With an estimated 12,000 species on the planet and a history that predates the Dinosaurs, ferns may just be the luckiest plants alive. Having survived over 360-million years of evolution, they are still among the most beautiful and resilient foliage plants. They are found in every continent, except Antarctica, and vary greatly in size - from the gigantic tree ferns of New Zealand (Cyatheales) to the tiniest of rock ferns (Polypodium virginianum) found in dryer, cooler climates like Northern Canada.

I like them outdoors as well as indoors. I distinctly remember asking for a Boston fern for my tenth birthday. I was inspired by the fern that belonged to my friend Ryan's mother, which hung on a large planter in her living room. It was enormous, filling an entire corner of the room with its numerous fronds. Much to Ryan's surprise, I would spend at least a few minutes with that fern, admiring it and asking his mom how she grew it. It was my uncle who stepped up to the plate and got me my fern for my tenth birthday. I had it for a few months, but it very quickly died. (Plants and ten-year-olds don't often mix.)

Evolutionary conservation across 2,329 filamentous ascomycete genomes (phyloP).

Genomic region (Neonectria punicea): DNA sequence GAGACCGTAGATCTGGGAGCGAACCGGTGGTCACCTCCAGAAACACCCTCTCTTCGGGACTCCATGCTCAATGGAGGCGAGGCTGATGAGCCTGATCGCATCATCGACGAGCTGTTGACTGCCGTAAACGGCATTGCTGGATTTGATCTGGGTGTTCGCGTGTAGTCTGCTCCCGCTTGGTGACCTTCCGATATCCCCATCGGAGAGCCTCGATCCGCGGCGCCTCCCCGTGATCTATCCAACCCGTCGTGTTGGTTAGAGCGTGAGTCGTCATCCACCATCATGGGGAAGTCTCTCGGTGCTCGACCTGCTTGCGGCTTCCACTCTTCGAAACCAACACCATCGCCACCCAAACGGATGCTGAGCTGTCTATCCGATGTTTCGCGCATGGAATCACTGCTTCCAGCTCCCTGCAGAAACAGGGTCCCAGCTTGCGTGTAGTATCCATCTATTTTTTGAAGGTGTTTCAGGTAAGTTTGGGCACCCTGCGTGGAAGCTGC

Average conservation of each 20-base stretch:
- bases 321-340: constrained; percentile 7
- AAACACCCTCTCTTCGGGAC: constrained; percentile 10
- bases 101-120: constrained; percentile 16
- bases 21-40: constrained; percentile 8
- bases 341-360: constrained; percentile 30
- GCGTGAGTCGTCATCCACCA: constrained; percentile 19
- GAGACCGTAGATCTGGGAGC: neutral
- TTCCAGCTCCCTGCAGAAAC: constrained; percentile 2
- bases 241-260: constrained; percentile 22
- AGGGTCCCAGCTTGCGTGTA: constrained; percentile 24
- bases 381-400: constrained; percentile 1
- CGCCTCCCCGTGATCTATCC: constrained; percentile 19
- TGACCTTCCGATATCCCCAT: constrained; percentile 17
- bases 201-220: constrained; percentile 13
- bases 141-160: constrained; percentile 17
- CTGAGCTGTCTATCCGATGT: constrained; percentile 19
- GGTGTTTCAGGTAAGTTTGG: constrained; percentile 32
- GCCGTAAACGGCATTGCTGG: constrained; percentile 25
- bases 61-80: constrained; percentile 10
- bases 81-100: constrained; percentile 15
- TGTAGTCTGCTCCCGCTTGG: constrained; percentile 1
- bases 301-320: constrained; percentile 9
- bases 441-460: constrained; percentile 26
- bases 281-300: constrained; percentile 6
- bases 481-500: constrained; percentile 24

Since living on my own, however, I have always had a fern, and I probably always will. They're just the classic houseplant and I'm a sucker for their elegance.

At the family cottage all kinds of ferns grow in the woodlands. I'm an admirer of these wild, Ontario species, too - especially the maidenhair.

THE LIFE OF A FERN: The unusual spawning methods of ferns hint at their resilience. Fern fronds fan out from a root structure that germinates from spores shed by fertile adult plants. Tiny pods called sporangia form under the leaves, sometimes in clusters called sori. These pods contain the spores that will allow the fern to reproduce. The spores will fall to the soil below and, given sufficient levels of moisture, will form into something called a gametophyte – a fern’s embryonic stage. The gametophyte will then fertilize itself and develop into an adult plant.